Sept 26, 2016
Dropping off my daughter, Mailey, at California State University, Monterey Bay was a proud but painful experience.
August 18th, we began our emotional five and a half hour drive to Seaside, California, Maiely’s new home away from home for the next few years.
We moved Mailey into her single dorm room the following day and worked hard to make it feel cozy and bright. It was important to us to give her a space that she would feel happy in. The better the room looked the easier it became for me to bare the thought of leaving her there. Most importantly, Mailey’s sadness started to disappear as the room started coming together.
The next day, the family celebrated Mailey’s achievement with a nice dinner in Monterey. Mailey sat at the head of the table, and each time I looked over to her, emotions filled me. I couldn’t believe the reason we were there. Overjoyed, succumbed by happiness, proudest moment, none of these completely define the warmth I felt in my heart for all that Mailey had already accomplished.
Then, the next day rolled around, and the morning was quiet. After 18 plus years of living at home, it was time to say goodbye. Every moment that I’ve shared with Mailey laughing, running errands, listening to her stories, fighting, scolding her, hugging her, kissing her, guiding her played in my mind non-stop. And every single one of those moments that I was recollecting was important, every moment had been a small piece of the puzzle to getting to where we were, CSUMB. Our goodbye was painful. Our last hug that day was one full of love, and I’m going to miss you. It took a lot of strength but I trusted my daughter to God, and we were off.
I cried for about an hour non-stop on our way home and then on and off throughout our drive. Mailey cried for about five minutes and then she was okay. It made me laugh when I heard this. I’ve always said that no matter where my kids are, if they are happy, then I am happy. So knowing that she had pieced herself together quickly made me happy.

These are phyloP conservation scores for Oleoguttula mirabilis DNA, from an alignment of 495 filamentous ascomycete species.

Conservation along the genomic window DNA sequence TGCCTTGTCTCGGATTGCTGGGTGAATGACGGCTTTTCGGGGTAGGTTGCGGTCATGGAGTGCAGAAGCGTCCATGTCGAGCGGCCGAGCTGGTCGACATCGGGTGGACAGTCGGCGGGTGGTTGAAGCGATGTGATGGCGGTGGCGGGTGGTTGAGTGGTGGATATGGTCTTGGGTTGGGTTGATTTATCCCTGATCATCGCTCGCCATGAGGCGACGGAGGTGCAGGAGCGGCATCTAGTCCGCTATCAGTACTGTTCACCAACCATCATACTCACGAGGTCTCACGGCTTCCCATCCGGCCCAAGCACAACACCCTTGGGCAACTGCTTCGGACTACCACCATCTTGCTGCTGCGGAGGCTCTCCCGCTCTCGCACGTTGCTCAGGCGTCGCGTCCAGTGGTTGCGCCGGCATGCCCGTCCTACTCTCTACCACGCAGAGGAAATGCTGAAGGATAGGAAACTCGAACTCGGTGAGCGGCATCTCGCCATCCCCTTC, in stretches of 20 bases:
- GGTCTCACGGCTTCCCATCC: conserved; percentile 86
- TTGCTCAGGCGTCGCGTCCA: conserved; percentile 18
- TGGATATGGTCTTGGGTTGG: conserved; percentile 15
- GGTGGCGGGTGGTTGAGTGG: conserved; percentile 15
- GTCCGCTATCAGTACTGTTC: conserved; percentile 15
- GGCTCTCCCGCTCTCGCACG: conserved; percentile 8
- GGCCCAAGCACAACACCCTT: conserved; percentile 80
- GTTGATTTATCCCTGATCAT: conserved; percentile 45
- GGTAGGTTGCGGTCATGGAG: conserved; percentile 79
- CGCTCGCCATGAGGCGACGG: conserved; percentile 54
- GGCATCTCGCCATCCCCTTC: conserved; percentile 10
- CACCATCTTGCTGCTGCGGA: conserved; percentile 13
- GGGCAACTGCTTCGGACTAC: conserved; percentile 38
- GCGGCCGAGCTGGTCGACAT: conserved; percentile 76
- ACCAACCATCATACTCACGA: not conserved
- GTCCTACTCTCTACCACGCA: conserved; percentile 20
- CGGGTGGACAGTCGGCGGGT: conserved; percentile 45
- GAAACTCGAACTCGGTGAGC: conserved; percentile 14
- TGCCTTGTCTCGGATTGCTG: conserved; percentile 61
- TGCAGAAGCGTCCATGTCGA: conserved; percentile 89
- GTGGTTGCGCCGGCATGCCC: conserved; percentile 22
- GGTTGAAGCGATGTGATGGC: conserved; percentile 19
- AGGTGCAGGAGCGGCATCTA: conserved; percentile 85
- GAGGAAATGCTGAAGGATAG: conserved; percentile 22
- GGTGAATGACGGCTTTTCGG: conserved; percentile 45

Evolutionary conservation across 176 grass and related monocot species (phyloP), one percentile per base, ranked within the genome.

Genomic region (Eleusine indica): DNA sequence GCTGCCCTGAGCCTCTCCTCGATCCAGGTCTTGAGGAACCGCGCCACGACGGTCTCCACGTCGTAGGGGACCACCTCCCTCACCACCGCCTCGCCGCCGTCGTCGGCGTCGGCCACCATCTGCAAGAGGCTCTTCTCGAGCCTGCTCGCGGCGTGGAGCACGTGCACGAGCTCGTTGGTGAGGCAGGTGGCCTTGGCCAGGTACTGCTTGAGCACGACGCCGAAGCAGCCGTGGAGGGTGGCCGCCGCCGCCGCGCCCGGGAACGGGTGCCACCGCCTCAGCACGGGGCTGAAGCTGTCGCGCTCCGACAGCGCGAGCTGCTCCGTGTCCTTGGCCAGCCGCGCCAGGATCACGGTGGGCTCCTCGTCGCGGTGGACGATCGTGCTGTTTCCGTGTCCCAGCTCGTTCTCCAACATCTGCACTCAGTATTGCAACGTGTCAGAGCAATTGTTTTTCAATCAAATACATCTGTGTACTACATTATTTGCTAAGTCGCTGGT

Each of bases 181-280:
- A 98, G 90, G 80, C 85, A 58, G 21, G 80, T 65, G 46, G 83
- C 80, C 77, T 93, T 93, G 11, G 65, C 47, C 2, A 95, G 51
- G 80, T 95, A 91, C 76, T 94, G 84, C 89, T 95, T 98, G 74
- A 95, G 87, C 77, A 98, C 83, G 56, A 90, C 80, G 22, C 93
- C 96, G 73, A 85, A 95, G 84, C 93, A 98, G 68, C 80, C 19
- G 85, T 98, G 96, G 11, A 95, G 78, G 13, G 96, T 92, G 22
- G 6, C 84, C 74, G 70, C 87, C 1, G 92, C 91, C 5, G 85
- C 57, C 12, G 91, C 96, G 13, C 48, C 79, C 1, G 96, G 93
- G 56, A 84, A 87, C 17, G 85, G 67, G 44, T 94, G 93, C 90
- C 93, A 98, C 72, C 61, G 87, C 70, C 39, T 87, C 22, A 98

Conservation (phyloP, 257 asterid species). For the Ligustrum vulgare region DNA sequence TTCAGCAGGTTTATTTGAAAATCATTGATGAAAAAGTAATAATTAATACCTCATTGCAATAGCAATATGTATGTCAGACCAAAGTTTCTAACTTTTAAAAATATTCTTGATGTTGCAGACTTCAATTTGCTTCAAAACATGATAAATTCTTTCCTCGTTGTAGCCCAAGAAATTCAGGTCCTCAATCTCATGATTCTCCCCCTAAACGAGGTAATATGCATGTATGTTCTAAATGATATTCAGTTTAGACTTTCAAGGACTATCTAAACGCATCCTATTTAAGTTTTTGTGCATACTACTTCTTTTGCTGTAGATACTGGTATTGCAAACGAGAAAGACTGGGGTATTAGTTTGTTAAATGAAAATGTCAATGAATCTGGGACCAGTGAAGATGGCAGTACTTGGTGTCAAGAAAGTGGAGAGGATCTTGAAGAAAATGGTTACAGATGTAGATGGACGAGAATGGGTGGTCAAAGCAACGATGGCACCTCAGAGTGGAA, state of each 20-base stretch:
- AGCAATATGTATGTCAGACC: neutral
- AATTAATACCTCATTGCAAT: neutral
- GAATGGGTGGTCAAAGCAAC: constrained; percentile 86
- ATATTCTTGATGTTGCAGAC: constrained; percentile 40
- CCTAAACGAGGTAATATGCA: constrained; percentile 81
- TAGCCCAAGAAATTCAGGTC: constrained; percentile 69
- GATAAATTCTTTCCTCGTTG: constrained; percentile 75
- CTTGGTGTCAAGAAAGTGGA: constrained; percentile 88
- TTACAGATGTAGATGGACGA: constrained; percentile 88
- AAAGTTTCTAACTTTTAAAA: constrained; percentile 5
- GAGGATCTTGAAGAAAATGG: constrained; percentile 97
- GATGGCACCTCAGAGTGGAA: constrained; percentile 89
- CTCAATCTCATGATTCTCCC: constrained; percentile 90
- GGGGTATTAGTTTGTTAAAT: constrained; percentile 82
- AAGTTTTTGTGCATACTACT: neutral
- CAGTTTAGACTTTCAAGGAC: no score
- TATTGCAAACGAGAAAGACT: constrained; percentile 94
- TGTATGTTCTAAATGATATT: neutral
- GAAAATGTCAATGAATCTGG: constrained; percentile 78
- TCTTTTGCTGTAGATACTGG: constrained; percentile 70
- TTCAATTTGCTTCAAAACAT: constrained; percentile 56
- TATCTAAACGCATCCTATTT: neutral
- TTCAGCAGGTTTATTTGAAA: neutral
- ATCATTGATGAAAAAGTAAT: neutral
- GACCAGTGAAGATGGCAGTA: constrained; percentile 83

Why All the Fuss?
Going to college is a huge accomplishment. And when I think of Mailey’s upbringing, of how untraditional it was and how hard it was at times, it just adds to the proudness I feel.
One, I had Mailey when I was 18 years old. I knew then that Mailey would not follow down the same path. I raised Mailey with a one track mind, and that was “education is key.” I devoted my time to her, providing for her, getting her into a good school district, loving her unconditionally, sharing my personal wrongs so she’d learn from them, and teaching her to take opportunities and enjoy the current moment. And unexpectedly through all of that, I gained a best friend.
Two, Mailey’s dad and I broke up when she was six years old. She struggled with both of us moving on and building different families. The two families learned to put Mailey before any petty business and through it all, we became great friends, and we became a family. So Mailey grew up with double the love.
Three, Mailey is the second to go to college in our immediate family, so this college stuff is new to us. For Mailey to accomplish going to college without having had parents she could turn to for first hand experience and advice is admirable.
Finally, she chose to leave her home and explore a new place with new people which shows amazing strength and courage. As a Latina, it isn’t the norm to leave your house before you even marry and although I didn’t raise Mailey the traditional way, it’s still an amazing thing for me to witness. My strong, intelligent, beautiful Latina daughter going away to college is still something I marvel over. I shouldn’t, because we worked so hard to get her here, yet it seems like it came out of nowhere, one minute she’s at home, and now she’s gone and fending for herself.
I’m happy and a bit surprised that she is doing “amazingly” well. I knew something in her would awaken while she was away. A certain independence that every mother wants to see in her daughter because it will empower her. But what Mailey has shown me in just three weeks, surpasses what I’d hoped from her. While she is struggling with being homesick, she’s immersing herself in the college life by attending events, meeting new people, embracing why she’s there (an education/incredible experience), and she is demonstrating an unbelievable level of responsibility. Mailey’s progress in three weeks indicates to me that she’ll do great.
Thank You for Reading!
(Listening to: The Sweetest Thing- Refugee Camp Allstars)
Originally Posted on: September 19, 2016 on LaComadre